Do you think it is time to put him on a nap schedule 9,12,3 ? or I should still follow his cues (which I seem to fail miserably) or is he still too young and I just to bear with this until he is 6 months ? Thank you so much!

    • and I forgot to add that he has rolled over from back to tummy but didn’t know how to do the opposite yet. So he often got stuck and cried and woke himself up. We do tummy time and kinda showed him how to roll back and forth, but that probably gonna take some time too. In a meantime… not sure what to do to make his nap better.

  7. Stephanie

    My 27mo daughter still wakes very frequently at night. Often every hour. She sleeps with us after her first waking and I breastfeed her back to sleep. I stopped feeding her to sleep at the start of the night and we have a good bedtime routine. It takes an hour from start to asleep but with no breastfeeding I think that’s good. Sometimes she wakes after only 1 hour, but increasingly she is sleeping 2-3 hours before starting her waking. I have tried all sorts of bedtimes and have also tried nightweaning using gradual retreat. I did this for 3 months and still she woke after sleeping for only 1 hour or less all night long, but was then awake at least 30 minutes at each waking. I have no idea how to get her to sleep better! She wakes screaming and crying if she’s not in our bed. If she is in our bed she wakes constantly but doesn’t cry. She wants to be asleep but often can’t get back to sleep for an hour. She is currently going to sleep around 8:30 and sleeping til 7:30 (off and on), or yesterday she skipped her nap so went to sleep at 7:30 and we stayed in bed til 8am. She is in nursery and naps normally about an hour and 15mins there until just after 2pm. If she went to sleep at 6:30 I just don’t see her sleeping. She struggles to get to sleep before being awake for at least 6 and normally 7 hours. Do you think she could be OT even with a bedtime of 8:30?? The only times she’s slept better were when she stayed up til 11pm and then slept 4.5hours!

  8. My sin is 3 1/2 months now and exclusively breastfed. He wakes up between 7 to 8 am and canstay awake for one and half hours max before having to take naps. He’ll take two 30 minutes naps, one long nap from 12 to 4 pm (but will wake up to feed twice in between this time) and his last nap is around 5:30 to 6. Bed time is around 8 to 8:30. He’s been a good sleeper and been sleeping a 6 hour stretch before waking up to feed. Lately he’s more fussy and wake up every 3 to 4 hours to feed. Can it be that he naps too much during the day ? Or he’s in the transition of changing his naps schedule ? What can I do to help ? Thank you so much.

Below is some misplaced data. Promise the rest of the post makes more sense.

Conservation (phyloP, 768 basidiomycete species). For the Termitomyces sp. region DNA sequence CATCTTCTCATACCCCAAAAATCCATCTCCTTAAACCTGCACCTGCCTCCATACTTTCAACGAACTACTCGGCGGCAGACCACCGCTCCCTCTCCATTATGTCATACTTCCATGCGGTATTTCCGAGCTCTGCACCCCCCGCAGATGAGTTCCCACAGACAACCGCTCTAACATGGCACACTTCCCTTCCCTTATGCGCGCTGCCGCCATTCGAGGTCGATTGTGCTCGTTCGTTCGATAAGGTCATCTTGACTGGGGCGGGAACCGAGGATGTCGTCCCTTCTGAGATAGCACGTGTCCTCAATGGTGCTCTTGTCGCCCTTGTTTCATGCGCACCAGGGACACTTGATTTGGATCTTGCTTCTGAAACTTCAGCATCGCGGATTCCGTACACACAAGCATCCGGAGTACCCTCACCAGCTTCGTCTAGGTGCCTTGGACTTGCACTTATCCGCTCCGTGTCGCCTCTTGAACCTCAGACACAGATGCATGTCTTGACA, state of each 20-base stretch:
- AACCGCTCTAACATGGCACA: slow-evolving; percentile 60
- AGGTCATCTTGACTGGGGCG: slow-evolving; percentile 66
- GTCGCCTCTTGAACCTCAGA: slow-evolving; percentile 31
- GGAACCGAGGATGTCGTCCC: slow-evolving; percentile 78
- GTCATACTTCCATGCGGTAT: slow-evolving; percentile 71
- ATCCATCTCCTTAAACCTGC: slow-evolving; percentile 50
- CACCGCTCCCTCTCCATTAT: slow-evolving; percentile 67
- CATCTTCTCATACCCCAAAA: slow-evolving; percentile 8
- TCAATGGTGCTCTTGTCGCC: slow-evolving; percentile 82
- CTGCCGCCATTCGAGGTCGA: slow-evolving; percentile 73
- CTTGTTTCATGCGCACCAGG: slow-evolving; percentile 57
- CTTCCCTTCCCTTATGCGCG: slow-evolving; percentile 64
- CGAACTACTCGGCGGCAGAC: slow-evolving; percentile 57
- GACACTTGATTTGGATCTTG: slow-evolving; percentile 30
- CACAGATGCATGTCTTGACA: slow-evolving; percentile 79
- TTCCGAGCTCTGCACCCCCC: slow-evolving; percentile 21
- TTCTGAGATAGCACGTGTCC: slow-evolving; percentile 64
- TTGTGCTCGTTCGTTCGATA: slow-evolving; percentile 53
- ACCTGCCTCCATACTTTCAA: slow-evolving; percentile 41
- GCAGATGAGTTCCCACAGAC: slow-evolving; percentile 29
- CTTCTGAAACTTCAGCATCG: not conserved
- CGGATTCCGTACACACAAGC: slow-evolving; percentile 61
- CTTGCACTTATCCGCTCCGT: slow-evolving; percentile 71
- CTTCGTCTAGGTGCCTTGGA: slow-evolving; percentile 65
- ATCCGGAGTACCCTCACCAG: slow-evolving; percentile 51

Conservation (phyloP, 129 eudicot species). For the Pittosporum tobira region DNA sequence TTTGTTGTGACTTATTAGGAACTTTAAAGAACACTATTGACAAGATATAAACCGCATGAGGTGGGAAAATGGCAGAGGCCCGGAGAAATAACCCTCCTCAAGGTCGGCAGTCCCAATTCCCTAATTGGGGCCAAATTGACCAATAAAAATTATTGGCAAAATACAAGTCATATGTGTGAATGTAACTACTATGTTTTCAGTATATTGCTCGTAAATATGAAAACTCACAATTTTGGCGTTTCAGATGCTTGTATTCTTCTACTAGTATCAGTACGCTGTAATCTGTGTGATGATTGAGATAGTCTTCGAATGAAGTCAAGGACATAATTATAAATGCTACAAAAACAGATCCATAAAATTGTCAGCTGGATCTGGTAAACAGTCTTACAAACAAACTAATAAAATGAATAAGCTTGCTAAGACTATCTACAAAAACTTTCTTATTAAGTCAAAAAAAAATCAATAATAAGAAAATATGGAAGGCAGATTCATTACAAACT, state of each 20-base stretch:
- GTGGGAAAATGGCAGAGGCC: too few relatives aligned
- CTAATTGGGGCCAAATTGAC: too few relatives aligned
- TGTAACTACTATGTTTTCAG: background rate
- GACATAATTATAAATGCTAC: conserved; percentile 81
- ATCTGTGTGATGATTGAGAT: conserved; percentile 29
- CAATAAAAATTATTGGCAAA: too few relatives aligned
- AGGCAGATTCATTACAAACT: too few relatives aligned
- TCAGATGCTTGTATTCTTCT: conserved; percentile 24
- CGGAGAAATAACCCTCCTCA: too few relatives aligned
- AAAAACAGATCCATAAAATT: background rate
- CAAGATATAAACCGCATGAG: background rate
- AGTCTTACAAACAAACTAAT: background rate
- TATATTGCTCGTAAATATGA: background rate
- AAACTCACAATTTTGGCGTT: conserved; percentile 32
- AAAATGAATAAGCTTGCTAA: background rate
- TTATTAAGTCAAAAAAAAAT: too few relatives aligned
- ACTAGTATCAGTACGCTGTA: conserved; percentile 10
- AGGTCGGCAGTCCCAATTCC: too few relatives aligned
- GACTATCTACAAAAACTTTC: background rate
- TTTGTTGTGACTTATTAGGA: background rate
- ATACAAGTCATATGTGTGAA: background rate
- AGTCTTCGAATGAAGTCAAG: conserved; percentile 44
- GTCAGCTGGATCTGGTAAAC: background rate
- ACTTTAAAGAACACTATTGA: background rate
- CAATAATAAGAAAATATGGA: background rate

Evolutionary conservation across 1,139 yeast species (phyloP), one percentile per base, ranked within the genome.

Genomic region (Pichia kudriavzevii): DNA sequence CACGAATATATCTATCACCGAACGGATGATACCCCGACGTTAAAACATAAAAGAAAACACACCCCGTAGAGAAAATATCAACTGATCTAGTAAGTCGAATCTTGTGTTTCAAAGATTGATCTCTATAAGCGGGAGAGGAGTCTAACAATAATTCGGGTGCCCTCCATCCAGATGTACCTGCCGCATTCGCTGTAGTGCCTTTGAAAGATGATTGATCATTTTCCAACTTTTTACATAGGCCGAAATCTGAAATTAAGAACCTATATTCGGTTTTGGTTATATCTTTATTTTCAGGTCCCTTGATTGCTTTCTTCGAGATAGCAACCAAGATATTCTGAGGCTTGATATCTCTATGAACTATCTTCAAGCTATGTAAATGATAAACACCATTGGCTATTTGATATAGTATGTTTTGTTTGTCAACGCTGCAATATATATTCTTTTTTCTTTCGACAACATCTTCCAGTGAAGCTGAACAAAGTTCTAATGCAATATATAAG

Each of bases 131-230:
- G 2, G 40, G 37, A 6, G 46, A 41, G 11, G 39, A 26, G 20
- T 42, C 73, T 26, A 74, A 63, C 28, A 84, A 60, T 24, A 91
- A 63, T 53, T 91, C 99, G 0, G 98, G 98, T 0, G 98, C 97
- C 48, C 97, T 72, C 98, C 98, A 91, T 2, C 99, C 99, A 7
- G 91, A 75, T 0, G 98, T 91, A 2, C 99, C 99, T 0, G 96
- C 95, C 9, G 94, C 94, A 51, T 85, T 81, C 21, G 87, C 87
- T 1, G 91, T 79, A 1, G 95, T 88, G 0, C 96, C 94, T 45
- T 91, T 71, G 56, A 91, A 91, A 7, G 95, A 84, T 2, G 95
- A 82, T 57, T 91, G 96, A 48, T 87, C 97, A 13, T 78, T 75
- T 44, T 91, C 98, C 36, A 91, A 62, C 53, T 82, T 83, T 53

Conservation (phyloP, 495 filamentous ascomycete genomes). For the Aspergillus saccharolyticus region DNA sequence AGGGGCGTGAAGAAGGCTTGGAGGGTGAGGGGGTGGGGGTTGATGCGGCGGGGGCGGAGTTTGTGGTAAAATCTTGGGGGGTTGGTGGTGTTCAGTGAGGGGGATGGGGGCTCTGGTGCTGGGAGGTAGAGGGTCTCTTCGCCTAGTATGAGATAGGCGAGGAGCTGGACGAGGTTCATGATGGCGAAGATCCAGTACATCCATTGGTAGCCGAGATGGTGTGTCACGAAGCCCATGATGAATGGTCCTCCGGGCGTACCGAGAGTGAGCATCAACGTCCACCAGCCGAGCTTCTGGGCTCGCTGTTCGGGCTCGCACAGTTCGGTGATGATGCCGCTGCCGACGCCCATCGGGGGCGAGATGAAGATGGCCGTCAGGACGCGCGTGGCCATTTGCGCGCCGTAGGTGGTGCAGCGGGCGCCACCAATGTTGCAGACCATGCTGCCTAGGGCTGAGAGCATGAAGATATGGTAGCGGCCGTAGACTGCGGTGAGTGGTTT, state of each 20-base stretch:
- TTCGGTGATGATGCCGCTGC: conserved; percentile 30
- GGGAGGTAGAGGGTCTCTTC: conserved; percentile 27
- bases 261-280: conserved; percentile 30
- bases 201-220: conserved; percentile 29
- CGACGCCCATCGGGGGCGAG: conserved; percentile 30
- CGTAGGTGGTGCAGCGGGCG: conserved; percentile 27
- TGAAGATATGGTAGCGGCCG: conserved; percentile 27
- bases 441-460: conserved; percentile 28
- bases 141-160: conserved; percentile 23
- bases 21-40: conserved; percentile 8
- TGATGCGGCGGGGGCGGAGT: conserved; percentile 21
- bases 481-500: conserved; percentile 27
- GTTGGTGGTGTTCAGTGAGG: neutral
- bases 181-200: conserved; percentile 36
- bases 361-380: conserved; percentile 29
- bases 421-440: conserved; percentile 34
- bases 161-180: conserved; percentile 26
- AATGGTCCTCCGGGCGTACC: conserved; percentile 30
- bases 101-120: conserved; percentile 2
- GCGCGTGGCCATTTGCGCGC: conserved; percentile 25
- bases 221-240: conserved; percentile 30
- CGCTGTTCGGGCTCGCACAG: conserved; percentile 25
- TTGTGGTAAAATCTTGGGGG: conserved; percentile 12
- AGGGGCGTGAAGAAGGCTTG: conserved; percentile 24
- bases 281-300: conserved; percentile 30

• Sleep Sisters

      Hi, Marve. It sounds like your son is getting in some good rest during both daytime and night. Remember that 3.5 months is still early in your child’s development. Neurologically, your son is not really ready to organize and lengthen sleep. Continue to focus on short periods of wakefulness (1.5 hours MAX) and get him as much rest as possible. Sudden periods of fussiness and hunger in a baby are common and typically indicate a growth spurt. If you’d like help getting him on a schedule after a few more weeks, feel free to contact us!

  9. Kendra Listro

    Hello! I have a 10 week old who will only be rocked to sleep! I can sense when she is tired, but if I lay her down after 20 minutes or so she works herself up to a full cry and I know she is still to young to CIO. Even if I start rocking her when I sense she is tired, it takes so long that she gets fussy before she falls asleep and is well past the 1 hour wakeful period since her last nap. The only self soothing tool she has is to suck her hand but she does not use it! I also use white noise which has helped duration of naps and bedtime. In the last two nights she has slept 5 hours straight! I know she is still very young for sleep training but I also don’t want bad habits! Do you have any advice? Also, she sleeps best in her MamaRoo (unplugged); I think it’s because of how snuggled she feels in it. I’ve tried elevating her crib and putting rolled blankets on either side of her to mimic the same effect, but still her eyes pop open (and she won’t go back to sleep) as soon as I lay her down – any suggestions?
    Thank you!! :)

    • Sleep Sisters

      Hi, Kendra. As a mom to a new baby myself, I know how frustrating this can be! Please remember that at this age, we can’t really expect too much of our babies – their brains are not neurologically mature enough to sleep for many long stretches! Keep focusing on healthy habits – like putting her down for naps drowsy but awake, having her nap mostly in her crib in a dark room with white noise. Most importantly, we recommend not keeping her up for longer than an hour to an hour and a half. We also really recommend that there be NOTHING in the crib with her (like rolled blankets) as an important safety measure. We’d highly recommend that you swaddle her instead! Hang in there. At four months, we’d be happy to consult with you about an appropriate sleep plan! Best of Luck! -Debbie

  10. Melanie